Pathologies including diabetes and conditions such as exercise place an unusual demand on liver energy metabolism, and this demand induces a state of energy discharge. Hepatic AMP-activated protein kinase (AMPK) has been proposed to inhibit anabolic processes such as gluconeogenesis in response to cellular energy stress. However, both AMPK activation and glucose release from the liver are increased during exercise. Here, we sought to test the role of hepatic AMPK in the regulation of in vivo glucose-producing and citric acid cycle–related fluxes during an acute bout of muscular work. We used 2H/13C metabolic flux analysis to quantify intermediary metabolism fluxes in both sedentary and treadmill-running mice. Additionally, liver-specific AMPK 1 and 2 subunit KO and WT mice were utilized. Exercise caused an increase in endogenous glucose production, glycogenolysis, and gluconeogenesis from phosphoenolpyruvate. Citric acid cycle fluxes, pyruvate cycling, anaplerosis, and cataplerosis were also elevated during this exercise. Sedentary nutrient fluxes in the postabsorptive state were comparable for the WT and KO mice. However, the increment in the endogenous rate of glucose appearance during exercise was blunted in the KO mice because of a diminished glycogenolytic flux. This lower rate of glycogenolysis was associated with lower hepatic glycogen content before the onset of exercise and prompted a reduction in arterial glucose during exercise. These results indicate that liver AMPK12 is required for maintaining glucose homeostasis during an acute bout of exercise.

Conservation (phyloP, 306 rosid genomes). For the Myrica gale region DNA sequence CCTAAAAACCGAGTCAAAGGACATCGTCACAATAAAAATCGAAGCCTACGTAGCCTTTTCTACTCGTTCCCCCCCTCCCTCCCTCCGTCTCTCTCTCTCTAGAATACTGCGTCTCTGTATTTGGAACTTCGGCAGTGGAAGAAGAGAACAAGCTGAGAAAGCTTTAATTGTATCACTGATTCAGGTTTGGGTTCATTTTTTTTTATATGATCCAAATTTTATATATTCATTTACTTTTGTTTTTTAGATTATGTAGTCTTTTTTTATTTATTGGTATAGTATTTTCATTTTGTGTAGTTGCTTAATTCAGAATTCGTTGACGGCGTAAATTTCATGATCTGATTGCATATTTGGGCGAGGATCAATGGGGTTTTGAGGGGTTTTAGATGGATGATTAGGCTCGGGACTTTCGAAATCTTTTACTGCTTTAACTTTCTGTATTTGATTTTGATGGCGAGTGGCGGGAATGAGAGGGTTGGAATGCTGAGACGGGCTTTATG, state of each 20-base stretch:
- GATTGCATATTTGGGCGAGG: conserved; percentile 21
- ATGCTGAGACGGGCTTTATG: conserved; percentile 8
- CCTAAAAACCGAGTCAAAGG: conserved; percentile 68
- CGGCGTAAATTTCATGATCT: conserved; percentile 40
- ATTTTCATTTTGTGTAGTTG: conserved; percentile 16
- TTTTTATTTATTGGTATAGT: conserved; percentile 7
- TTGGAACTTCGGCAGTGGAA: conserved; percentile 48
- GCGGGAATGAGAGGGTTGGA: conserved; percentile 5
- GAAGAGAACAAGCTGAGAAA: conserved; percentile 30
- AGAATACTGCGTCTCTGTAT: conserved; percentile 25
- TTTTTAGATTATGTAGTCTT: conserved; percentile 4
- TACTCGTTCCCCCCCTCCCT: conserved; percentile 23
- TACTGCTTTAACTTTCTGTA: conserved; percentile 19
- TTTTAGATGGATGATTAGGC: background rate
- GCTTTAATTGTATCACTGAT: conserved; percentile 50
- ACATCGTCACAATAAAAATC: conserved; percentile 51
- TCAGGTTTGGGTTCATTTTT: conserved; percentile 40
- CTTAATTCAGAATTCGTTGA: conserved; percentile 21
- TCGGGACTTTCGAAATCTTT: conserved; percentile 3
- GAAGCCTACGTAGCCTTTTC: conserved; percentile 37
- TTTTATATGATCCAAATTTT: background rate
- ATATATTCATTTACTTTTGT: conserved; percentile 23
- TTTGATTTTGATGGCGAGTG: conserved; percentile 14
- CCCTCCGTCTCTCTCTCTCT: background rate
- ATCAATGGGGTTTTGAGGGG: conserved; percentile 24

Bibliographical noteFunding Information:
This work was supported by NIDDK, National Institutes of Health Grants DK050277 (to D. H. W.), DK054902 (to D. H. W.), and DK106348 (to J. D. Y.) and a Diabetes Canada Postdoctoral Fellowship (to C. C. H.). The authors declare that they have no conflicts of interest with the contents of this article. The content is solely the responsibility of the authors and does not necessarily represent the official views of the National Institutes of Health.
Acknowledgments—We thank the Vanderbilt University Mouse Metabolic Phenotyping Center for core services (supported by NIDDK, National Institutes of Health, Grant DK059637). We acknowledge the Vanderbilt Diabetes Research and Training Center (supported by NIDDK, National Institutes of Health, Grant DK020593).